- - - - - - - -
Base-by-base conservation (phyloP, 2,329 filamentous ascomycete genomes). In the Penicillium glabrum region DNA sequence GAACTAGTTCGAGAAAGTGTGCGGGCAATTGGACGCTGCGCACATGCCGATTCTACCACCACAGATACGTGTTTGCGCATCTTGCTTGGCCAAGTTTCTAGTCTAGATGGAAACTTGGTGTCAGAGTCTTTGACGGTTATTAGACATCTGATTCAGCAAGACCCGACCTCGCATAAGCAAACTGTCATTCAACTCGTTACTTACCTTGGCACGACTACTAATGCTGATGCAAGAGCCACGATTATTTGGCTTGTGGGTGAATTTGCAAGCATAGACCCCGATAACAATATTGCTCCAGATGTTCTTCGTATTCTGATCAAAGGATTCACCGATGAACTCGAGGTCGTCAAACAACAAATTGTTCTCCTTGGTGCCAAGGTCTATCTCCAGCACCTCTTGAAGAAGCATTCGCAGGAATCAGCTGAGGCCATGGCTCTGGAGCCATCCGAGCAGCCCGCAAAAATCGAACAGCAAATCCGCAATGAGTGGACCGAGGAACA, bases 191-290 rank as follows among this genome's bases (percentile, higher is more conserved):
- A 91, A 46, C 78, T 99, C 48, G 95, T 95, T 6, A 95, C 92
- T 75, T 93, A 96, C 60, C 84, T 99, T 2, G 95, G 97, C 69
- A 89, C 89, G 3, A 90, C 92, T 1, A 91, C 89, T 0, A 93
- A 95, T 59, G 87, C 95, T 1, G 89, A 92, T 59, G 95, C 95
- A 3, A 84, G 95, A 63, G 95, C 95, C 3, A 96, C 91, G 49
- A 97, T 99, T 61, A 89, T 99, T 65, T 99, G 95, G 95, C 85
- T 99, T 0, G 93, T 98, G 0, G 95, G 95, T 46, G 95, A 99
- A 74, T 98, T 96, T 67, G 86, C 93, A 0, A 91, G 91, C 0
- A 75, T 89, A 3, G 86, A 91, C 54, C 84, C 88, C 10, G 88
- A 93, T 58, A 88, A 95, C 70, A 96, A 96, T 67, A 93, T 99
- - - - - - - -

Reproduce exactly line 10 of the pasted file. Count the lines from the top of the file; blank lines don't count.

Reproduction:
- A 75, T 89, A 3, G 86, A 91, C 54, C 84, C 88, C 10, G 88